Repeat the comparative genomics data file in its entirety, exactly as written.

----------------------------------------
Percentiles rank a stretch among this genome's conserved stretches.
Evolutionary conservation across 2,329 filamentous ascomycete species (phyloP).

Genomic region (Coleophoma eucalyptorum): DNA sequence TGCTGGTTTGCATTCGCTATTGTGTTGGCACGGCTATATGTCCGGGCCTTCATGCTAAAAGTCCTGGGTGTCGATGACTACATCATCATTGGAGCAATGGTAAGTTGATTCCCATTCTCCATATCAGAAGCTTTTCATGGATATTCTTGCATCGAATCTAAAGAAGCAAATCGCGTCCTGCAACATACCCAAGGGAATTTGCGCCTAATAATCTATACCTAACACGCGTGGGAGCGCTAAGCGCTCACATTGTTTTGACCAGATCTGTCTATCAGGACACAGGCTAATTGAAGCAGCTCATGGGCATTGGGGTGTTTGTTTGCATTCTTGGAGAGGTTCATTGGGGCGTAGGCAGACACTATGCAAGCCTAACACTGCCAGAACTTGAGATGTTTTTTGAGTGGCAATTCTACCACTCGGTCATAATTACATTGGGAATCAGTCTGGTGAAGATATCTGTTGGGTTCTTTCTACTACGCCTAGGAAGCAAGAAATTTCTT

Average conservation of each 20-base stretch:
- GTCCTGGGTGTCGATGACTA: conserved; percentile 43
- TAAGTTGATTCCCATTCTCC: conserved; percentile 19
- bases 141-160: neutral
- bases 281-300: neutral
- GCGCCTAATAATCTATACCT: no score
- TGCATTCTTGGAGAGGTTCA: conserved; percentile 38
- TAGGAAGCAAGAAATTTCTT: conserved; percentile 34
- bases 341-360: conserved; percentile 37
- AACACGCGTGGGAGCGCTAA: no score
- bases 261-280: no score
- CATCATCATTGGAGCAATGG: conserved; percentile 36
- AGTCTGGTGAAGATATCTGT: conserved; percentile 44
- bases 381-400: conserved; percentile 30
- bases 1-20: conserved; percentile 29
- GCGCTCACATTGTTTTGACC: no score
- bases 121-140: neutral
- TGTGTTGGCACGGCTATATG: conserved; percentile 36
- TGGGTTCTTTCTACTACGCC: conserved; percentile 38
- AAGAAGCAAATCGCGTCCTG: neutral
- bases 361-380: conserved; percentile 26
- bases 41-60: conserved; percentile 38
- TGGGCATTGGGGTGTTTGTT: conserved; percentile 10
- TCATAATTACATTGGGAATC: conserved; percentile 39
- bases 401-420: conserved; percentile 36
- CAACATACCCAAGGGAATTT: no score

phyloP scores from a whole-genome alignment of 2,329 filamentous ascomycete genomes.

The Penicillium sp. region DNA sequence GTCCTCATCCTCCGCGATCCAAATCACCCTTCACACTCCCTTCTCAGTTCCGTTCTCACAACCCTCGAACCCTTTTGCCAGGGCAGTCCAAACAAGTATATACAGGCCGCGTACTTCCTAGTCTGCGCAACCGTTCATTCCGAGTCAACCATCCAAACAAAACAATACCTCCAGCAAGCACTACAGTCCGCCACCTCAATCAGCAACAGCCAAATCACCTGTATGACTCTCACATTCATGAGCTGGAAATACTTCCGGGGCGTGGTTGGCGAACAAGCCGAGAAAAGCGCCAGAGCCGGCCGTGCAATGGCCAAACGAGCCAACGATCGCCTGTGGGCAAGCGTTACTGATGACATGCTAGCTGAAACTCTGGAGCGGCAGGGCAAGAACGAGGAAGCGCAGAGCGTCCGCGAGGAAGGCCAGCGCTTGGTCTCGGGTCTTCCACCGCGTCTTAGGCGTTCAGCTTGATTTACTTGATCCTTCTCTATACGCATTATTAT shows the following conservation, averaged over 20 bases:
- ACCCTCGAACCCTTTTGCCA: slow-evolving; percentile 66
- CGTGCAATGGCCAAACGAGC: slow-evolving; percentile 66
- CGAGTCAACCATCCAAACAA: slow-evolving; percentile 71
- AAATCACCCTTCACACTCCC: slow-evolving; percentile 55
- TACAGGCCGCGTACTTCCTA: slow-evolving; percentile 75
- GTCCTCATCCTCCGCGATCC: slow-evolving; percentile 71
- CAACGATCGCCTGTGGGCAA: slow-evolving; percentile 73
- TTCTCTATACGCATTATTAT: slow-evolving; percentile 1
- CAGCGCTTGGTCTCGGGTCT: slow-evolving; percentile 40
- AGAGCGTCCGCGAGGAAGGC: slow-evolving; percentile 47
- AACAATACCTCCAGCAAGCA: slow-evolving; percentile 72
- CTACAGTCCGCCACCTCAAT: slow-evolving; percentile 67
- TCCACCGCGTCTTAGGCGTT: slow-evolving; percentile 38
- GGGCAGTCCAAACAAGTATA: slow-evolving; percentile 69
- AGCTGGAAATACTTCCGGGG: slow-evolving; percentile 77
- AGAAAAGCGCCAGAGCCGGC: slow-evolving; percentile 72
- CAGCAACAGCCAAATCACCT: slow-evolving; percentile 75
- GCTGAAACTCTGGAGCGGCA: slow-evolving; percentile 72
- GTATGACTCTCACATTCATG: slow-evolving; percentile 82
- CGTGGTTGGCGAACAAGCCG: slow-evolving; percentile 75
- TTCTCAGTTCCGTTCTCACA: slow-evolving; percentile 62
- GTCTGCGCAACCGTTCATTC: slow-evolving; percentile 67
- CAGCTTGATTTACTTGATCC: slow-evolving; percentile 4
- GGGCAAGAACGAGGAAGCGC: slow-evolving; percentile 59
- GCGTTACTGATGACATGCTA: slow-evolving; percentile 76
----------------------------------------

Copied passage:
Percentiles rank a stretch among this genome's conserved stretches.
Evolutionary conservation across 2,329 filamentous ascomycete species (phyloP).

Genomic region (Coleophoma eucalyptorum): DNA sequence TGCTGGTTTGCATTCGCTATTGTGTTGGCACGGCTATATGTCCGGGCCTTCATGCTAAAAGTCCTGGGTGTCGATGACTACATCATCATTGGAGCAATGGTAAGTTGATTCCCATTCTCCATATCAGAAGCTTTTCATGGATATTCTTGCATCGAATCTAAAGAAGCAAATCGCGTCCTGCAACATACCCAAGGGAATTTGCGCCTAATAATCTATACCTAACACGCGTGGGAGCGCTAAGCGCTCACATTGTTTTGACCAGATCTGTCTATCAGGACACAGGCTAATTGAAGCAGCTCATGGGCATTGGGGTGTTTGTTTGCATTCTTGGAGAGGTTCATTGGGGCGTAGGCAGACACTATGCAAGCCTAACACTGCCAGAACTTGAGATGTTTTTTGAGTGGCAATTCTACCACTCGGTCATAATTACATTGGGAATCAGTCTGGTGAAGATATCTGTTGGGTTCTTTCTACTACGCCTAGGAAGCAAGAAATTTCTT

Average conservation of each 20-base stretch:
- GTCCTGGGTGTCGATGACTA: conserved; percentile 43
- TAAGTTGATTCCCATTCTCC: conserved; percentile 19
- bases 141-160: neutral
- bases 281-300: neutral
- GCGCCTAATAATCTATACCT: no score
- TGCATTCTTGGAGAGGTTCA: conserved; percentile 38
- TAGGAAGCAAGAAATTTCTT: conserved; percentile 34
- bases 341-360: conserved; percentile 37
- AACACGCGTGGGAGCGCTAA: no score
- bases 261-280: no score
- CATCATCATTGGAGCAATGG: conserved; percentile 36
- AGTCTGGTGAAGATATCTGT: conserved; percentile 44
- bases 381-400: conserved; percentile 30
- bases 1-20: conserved; percentile 29
- GCGCTCACATTGTTTTGACC: no score
- bases 121-140: neutral
- TGTGTTGGCACGGCTATATG: conserved; percentile 36
- TGGGTTCTTTCTACTACGCC: conserved; percentile 38
- AAGAAGCAAATCGCGTCCTG: neutral
- bases 361-380: conserved; percentile 26
- bases 41-60: conserved; percentile 38
- TGGGCATTGGGGTGTTTGTT: conserved; percentile 10
- TCATAATTACATTGGGAATC: conserved; percentile 39
- bases 401-420: conserved; percentile 36
- CAACATACCCAAGGGAATTT: no score

phyloP scores from a whole-genome alignment of 2,329 filamentous ascomycete genomes.

The Penicillium sp. region DNA sequence GTCCTCATCCTCCGCGATCCAAATCACCCTTCACACTCCCTTCTCAGTTCCGTTCTCACAACCCTCGAACCCTTTTGCCAGGGCAGTCCAAACAAGTATATACAGGCCGCGTACTTCCTAGTCTGCGCAACCGTTCATTCCGAGTCAACCATCCAAACAAAACAATACCTCCAGCAAGCACTACAGTCCGCCACCTCAATCAGCAACAGCCAAATCACCTGTATGACTCTCACATTCATGAGCTGGAAATACTTCCGGGGCGTGGTTGGCGAACAAGCCGAGAAAAGCGCCAGAGCCGGCCGTGCAATGGCCAAACGAGCCAACGATCGCCTGTGGGCAAGCGTTACTGATGACATGCTAGCTGAAACTCTGGAGCGGCAGGGCAAGAACGAGGAAGCGCAGAGCGTCCGCGAGGAAGGCCAGCGCTTGGTCTCGGGTCTTCCACCGCGTCTTAGGCGTTCAGCTTGATTTACTTGATCCTTCTCTATACGCATTATTAT shows the following conservation, averaged over 20 bases:
- ACCCTCGAACCCTTTTGCCA: slow-evolving; percentile 66
- CGTGCAATGGCCAAACGAGC: slow-evolving; percentile 66
- CGAGTCAACCATCCAAACAA: slow-evolving; percentile 71
- AAATCACCCTTCACACTCCC: slow-evolving; percentile 55
- TACAGGCCGCGTACTTCCTA: slow-evolving; percentile 75
- GTCCTCATCCTCCGCGATCC: slow-evolving; percentile 71
- CAACGATCGCCTGTGGGCAA: slow-evolving; percentile 73
- TTCTCTATACGCATTATTAT: slow-evolving; percentile 1
- CAGCGCTTGGTCTCGGGTCT: slow-evolving; percentile 40
- AGAGCGTCCGCGAGGAAGGC: slow-evolving; percentile 47
- AACAATACCTCCAGCAAGCA: slow-evolving; percentile 72
- CTACAGTCCGCCACCTCAAT: slow-evolving; percentile 67
- TCCACCGCGTCTTAGGCGTT: slow-evolving; percentile 38
- GGGCAGTCCAAACAAGTATA: slow-evolving; percentile 69
- AGCTGGAAATACTTCCGGGG: slow-evolving; percentile 77
- AGAAAAGCGCCAGAGCCGGC: slow-evolving; percentile 72
- CAGCAACAGCCAAATCACCT: slow-evolving; percentile 75
- GCTGAAACTCTGGAGCGGCA: slow-evolving; percentile 72
- GTATGACTCTCACATTCATG: slow-evolving; percentile 82
- CGTGGTTGGCGAACAAGCCG: slow-evolving; percentile 75
- TTCTCAGTTCCGTTCTCACA: slow-evolving; percentile 62
- GTCTGCGCAACCGTTCATTC: slow-evolving; percentile 67
- CAGCTTGATTTACTTGATCC: slow-evolving; percentile 4
- GGGCAAGAACGAGGAAGCGC: slow-evolving; percentile 59
- GCGTTACTGATGACATGCTA: slow-evolving; percentile 76